Campaigns will fail on Kickstarter. Most of them will in fact fail. But for a while there it seemed every high profile developer who went on Kickstarter came out of it with a big bag of cash. Still, most of those bags are significantly smaller than the value of a publisher contract for a similar concept. The upside of this is easy to spot. If you manage to produce a game of high enough quality through this process - the developer comes out of it owning the IP and able to take a much larger cut of the profits when it goes on sale across various channels.

For example, had Project Eternity been signed by your typical game publisher - then Obsidian would have been paid for their work as they completed a set of milestone deliveries. Then as the game went on sale they would likely start getting royalty check once the game had sold a million or more copies.

The difference now is that Obsidian will make a large chunk of money with the first copy sold of Project Eternity on Steam (granted Valve takes a cut, but still, this is a far better scenario). Maybe some developers will have to go to the bank and take out a loan to complete their Kickstarter projects, but there is tremendous upside to owning your own work in the longrun.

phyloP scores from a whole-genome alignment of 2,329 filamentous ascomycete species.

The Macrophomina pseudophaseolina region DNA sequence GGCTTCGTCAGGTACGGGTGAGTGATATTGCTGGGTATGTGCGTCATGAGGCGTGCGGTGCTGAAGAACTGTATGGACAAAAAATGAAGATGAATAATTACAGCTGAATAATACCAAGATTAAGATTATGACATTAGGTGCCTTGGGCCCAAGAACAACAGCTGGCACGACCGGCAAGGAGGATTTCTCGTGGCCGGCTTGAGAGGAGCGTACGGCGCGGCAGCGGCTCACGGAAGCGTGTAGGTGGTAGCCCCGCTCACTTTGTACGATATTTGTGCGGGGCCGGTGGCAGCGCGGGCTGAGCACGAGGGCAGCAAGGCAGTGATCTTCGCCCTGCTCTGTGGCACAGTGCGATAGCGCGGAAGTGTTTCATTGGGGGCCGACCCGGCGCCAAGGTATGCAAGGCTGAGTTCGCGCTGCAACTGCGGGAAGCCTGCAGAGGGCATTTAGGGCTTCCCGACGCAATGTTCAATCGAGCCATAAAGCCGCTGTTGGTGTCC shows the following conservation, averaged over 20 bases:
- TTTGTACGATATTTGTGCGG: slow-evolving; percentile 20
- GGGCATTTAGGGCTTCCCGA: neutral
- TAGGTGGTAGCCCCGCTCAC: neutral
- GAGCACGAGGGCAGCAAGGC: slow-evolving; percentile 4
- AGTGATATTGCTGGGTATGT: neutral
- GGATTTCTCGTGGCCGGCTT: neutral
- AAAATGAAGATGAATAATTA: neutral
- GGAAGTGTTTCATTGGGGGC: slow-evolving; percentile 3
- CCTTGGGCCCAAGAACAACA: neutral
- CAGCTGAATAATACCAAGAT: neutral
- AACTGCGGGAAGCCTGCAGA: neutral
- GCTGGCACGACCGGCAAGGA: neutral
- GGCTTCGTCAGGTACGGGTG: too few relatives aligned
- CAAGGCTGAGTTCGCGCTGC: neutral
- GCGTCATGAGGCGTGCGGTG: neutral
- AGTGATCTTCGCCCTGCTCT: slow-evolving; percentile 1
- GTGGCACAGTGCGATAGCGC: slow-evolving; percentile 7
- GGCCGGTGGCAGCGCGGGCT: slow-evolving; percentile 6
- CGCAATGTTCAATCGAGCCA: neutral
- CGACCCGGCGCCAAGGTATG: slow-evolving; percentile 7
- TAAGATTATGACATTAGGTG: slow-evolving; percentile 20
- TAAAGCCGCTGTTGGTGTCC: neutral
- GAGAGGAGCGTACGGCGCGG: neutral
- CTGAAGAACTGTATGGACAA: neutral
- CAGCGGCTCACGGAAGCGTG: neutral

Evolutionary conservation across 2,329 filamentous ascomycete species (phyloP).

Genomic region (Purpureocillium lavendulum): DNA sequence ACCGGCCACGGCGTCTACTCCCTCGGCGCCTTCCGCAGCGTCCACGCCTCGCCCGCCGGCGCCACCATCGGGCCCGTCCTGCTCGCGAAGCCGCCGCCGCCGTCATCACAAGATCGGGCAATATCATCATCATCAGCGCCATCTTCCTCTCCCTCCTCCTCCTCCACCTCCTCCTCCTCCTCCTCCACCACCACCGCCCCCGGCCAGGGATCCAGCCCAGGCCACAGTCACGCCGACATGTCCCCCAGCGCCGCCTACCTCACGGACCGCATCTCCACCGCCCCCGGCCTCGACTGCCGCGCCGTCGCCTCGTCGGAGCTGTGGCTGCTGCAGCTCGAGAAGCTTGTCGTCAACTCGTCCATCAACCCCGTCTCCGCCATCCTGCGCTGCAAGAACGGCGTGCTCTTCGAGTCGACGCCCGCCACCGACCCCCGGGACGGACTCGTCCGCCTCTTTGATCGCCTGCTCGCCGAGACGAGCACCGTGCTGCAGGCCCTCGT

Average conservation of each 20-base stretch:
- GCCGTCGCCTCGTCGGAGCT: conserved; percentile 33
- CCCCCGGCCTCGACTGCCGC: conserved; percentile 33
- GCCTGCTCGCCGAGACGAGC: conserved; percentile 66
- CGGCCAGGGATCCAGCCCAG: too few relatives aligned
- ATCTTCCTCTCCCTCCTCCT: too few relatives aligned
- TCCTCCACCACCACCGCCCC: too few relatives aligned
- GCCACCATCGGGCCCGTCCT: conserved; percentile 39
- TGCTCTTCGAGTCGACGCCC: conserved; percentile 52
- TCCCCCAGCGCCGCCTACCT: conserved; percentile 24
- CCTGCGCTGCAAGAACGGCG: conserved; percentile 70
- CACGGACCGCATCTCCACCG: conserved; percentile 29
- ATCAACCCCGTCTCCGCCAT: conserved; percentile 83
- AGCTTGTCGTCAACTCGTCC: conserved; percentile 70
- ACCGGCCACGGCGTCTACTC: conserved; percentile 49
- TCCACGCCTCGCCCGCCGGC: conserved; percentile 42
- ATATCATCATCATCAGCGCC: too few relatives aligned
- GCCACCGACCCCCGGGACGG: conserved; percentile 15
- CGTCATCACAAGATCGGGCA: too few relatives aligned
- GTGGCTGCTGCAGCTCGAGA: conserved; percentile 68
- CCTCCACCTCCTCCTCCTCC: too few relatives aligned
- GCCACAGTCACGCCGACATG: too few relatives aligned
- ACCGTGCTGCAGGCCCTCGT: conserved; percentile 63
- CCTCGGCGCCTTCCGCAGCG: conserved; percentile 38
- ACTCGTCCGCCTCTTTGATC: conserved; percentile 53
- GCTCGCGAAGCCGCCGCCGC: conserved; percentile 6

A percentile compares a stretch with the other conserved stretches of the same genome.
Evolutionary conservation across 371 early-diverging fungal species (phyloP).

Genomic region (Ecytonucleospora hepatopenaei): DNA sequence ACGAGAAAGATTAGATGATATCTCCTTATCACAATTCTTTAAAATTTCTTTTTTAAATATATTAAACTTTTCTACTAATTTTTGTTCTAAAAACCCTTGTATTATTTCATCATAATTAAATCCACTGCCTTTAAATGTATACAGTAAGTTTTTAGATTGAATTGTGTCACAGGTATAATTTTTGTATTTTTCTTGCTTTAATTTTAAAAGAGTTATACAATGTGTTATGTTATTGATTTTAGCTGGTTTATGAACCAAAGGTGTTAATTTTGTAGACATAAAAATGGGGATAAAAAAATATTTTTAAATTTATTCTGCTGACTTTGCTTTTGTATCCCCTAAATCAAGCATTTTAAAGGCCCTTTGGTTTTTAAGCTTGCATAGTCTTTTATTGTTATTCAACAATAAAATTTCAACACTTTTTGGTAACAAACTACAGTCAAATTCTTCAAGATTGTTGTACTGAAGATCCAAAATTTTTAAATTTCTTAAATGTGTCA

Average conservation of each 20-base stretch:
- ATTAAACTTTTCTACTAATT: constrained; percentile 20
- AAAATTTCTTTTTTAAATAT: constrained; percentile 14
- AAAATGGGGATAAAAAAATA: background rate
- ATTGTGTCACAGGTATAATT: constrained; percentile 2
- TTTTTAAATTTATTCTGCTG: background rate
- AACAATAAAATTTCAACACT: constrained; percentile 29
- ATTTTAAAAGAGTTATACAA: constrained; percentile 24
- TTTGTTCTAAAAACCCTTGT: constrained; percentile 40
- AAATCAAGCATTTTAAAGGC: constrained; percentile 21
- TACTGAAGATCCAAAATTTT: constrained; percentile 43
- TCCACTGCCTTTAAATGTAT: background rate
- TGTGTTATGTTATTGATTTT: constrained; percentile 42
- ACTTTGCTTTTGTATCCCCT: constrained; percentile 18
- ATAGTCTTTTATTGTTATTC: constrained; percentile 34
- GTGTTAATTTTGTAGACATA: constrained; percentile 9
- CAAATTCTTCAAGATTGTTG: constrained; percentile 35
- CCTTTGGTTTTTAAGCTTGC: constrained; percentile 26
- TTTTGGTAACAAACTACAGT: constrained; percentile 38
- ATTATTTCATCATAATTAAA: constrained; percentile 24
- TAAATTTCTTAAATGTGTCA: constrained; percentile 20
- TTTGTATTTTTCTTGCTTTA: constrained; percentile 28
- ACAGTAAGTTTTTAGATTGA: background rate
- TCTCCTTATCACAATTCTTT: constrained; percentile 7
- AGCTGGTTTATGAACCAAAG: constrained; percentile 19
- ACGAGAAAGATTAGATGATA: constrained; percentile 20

So what about the fatigue? Are people growing tired of sending their money to projects on Kickstarter? That's probably true to some extent. We're still doing it, but as there are more projects to choose from and we still have yet to see most of the high profile game release - people are probably holding on to their cash a bit more. But looking at Dreamfall Chapters as a current example - there is certainly possibilities out there for developers who want to create something gamers know they want.

Back from the Land of Sausages

Back from the Land of Sausages

Written by Benke on the 20th of August 2012 at 09:21

Germany and Cologne gave us another serving of Gamescom, complete with Currywursts, Haxe, Krakauers, Bratwursts, Leberkäse, Blutwurst, and naturally Saurkraut to go with all the meats. Given the tropical heat, and the exhausting appointment schedule it was all I could handle.

The high point of the show was without a doubt Sony's press conference - where a whole range of new and exciting software was showcased - from Tearaway and Killzone Mercenary on PS Vita, to Rain and Puppeteer, Until Dawn and the inspired Wonderbook addition Digg's Nightcrawler.

Much like at E3, Ubisoft impressed with their line up, and Activision brought out a few early looks of games like Walking Dead and Deadpool.